Beginning with the prestigious Glascock Prize, awarded for "The Black Swan" when he was an undergraduate, Merrill would go on to receive every major poetry award in the United States, including the 1977 Pulitzer Prize for Poetry for Divine Comedies. Merrill was honored in mid-career with the Bollingen Prize in 1973. He would receive the National Book Critics Circle Award in 1983 for his epic poem The Changing Light at Sandover (composed partly of supposedly supernatural messages received via the use of a Ouija board). In 1990, he received the first Bobbitt National Prize for Poetry awarded by the Library of Congress for The Inner Room. He was awarded the National Book Award for Nights and Days in 1967 and again in 1979 for Mirabell: Books of Number.
A writer of elegance and wit, highly adept at wordplay and puns, Merrill was a master of traditional poetic meter and form who nevertheless produced significant quantities of free and blank verse. Though not generally considered a Confessionalist poet, James Merrill made frequent use of personal relationships to fuel his "chronicles of love & loss" (as the speaker in Mirabell called his work). The divorce of Merrill's parents — the sense of disruption, followed by a sense of seeing the world "doubled" or in two ways at once — figures prominently in the poet's verse. Merrill did not hesitate to alter small autobiographical details to improve a poem's logic, or to serve an environmental, aesthetic, or spiritual theme.
As Merrill matured, the polished and taut brilliance of his early work yielded to a more informal, relaxed voice. Already established in the 1970s among the finest poets of his generation, Merrill made a surprising detour when he began incorporating occult messages into his work. The result, a 560-page apocalyptic epic published as The Changing Light at Sandover (1982), documents two decades of messages dictated from otherworldly spirits during Ouija séances hosted by Merrill and his partner David Noyes Jackson. The Changing Light at Sandover is one of the longest epics in any language, and features the voices of recently deceased poet W. H. Auden, Merrill's late friends Maya Deren and Greek socialite Maria Mitsotáki, as well has heavenly beings including the Archangel Michael. Channeling voices through a Ouija board "made me think twice about the imagination," Merrill later explained. "If the spirits aren't external, how astonishing the mediums become! Victor Hugo said of his voices that they were like his own mental powers multiplied by five."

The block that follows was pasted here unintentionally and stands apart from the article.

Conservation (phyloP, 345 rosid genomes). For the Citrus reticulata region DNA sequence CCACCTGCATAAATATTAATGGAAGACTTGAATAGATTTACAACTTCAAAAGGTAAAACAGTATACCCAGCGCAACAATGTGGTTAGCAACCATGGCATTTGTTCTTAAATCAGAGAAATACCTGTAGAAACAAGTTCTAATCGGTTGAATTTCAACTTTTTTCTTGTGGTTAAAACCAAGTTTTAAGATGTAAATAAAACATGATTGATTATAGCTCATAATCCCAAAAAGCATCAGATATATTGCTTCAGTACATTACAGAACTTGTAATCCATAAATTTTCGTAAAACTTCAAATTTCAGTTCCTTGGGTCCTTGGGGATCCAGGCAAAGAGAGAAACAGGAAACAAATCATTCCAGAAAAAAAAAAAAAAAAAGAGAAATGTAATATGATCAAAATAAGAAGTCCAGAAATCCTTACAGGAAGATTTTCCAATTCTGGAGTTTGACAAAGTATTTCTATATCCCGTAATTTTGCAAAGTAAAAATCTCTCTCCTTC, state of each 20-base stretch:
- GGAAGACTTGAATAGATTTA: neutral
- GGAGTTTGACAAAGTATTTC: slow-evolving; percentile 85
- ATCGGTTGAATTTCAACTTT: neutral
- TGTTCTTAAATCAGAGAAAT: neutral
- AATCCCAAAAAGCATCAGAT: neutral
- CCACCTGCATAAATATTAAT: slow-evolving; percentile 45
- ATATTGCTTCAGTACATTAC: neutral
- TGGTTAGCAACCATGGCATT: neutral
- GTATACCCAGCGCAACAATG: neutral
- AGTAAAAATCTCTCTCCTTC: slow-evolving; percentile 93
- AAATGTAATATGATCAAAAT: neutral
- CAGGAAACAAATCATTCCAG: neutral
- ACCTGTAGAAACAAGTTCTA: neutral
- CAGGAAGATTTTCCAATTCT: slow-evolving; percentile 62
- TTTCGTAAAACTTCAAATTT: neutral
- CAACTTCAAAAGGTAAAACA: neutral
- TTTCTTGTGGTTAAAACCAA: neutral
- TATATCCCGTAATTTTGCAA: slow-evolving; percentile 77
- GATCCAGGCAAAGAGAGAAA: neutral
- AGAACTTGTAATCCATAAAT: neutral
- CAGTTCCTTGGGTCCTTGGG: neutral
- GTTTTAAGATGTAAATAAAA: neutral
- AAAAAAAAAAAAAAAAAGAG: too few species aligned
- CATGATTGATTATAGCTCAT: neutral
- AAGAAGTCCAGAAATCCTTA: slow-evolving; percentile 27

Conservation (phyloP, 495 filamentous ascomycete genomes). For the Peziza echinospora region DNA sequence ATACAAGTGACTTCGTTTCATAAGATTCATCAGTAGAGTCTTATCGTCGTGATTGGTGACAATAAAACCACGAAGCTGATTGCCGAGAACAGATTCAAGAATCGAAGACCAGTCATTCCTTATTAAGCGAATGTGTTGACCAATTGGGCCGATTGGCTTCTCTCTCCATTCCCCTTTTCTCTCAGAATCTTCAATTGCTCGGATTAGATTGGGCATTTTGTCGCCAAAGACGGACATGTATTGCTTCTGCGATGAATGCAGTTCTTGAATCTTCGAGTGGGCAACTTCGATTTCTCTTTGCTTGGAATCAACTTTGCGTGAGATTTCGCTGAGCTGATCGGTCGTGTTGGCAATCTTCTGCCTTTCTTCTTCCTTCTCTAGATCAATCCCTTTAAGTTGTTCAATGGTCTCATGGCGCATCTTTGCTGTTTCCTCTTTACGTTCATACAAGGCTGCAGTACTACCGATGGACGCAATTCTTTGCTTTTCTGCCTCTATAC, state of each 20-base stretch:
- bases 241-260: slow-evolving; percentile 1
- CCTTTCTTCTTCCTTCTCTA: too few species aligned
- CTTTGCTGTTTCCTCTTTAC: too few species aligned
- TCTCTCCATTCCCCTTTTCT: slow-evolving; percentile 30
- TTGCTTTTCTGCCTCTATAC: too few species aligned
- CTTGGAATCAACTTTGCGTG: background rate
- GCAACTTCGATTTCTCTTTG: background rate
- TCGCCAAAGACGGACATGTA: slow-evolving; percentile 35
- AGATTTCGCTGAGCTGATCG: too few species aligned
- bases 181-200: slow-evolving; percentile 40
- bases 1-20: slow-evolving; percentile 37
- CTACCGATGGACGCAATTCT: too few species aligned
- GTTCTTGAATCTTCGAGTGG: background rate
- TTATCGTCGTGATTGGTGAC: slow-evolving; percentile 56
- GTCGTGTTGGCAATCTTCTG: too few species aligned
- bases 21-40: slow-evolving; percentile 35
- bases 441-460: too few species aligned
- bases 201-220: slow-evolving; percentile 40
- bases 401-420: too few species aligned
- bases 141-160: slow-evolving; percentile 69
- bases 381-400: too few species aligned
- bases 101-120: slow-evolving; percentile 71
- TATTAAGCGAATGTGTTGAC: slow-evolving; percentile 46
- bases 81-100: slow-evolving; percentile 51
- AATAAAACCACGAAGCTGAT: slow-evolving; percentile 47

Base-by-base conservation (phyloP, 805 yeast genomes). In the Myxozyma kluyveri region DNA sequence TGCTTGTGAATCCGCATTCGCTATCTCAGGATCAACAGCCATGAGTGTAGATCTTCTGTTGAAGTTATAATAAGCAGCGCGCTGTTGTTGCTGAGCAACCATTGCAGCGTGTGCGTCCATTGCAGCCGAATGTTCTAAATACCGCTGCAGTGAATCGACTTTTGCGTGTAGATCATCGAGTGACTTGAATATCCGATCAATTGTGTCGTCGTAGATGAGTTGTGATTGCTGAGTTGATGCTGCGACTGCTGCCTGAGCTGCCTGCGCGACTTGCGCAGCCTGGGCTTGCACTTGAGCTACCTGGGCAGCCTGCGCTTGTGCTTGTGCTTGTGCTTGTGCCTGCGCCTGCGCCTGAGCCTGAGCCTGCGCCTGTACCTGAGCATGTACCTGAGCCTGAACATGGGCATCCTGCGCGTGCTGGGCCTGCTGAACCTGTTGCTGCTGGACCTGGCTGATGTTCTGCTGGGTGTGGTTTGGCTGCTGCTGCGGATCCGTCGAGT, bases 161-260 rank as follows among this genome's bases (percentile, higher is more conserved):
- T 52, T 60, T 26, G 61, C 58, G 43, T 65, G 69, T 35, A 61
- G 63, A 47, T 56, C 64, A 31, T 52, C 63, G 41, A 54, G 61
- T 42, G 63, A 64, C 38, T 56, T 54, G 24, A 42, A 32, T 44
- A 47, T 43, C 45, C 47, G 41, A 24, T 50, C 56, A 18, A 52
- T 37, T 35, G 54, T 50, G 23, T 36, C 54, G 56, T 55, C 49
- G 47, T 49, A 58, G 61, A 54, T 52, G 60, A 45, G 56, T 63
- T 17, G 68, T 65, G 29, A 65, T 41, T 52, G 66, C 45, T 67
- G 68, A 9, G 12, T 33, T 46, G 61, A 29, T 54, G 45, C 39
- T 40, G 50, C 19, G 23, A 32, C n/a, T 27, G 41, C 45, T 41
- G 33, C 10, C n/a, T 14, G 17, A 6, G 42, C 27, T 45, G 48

Following the publication of The Changing Light at Sandover, Merrill returned to writing shorter poetry which could be both whimsical and nostalgic: "Self-Portrait in TYVEK Windbreaker" (for example) is a conceit inspired by a windbreaker jacket Merrill purchased from "one of those vaguely imbecile / Emporia catering to the collective unconscious / Of our time and place." The Tyvek windbreaker — "DuPont contributed the seeming-frail, / Unrippable stuff first used for Priority Mail" — is "white with a world map." "A zipper's hiss, and the Atlantic Ocean closes / Over my blood-red T-shirt from the Gap."
Burial: North Stonington Cemetery, North Stonington, New London County, Connecticut, USA
David Noyes Jackson (September 16, 1922 – July 13, 2001) was the life partner of poet James Merrill (1926–1995). A writer and artist, Jackson is remembered today primarily for his literary collaboration with Merrill. (P: James Merrill (1926-1995) and David Jackson (1922-2001) in Athens, 14 October 1973, Judith Moffett)
The two men met in May 1953 in New York City, after a performance of Merrill's play, "The Bait." They shared homes in Stonington, CT, Athens, and Key West. "It was, I often thought, the happiest marriage I knew," wrote Alison Lurie, who got to know both men in the 1950s and thought enough of the relationship to write a memoir about it more than forty years later, Familiar Spirits (2001).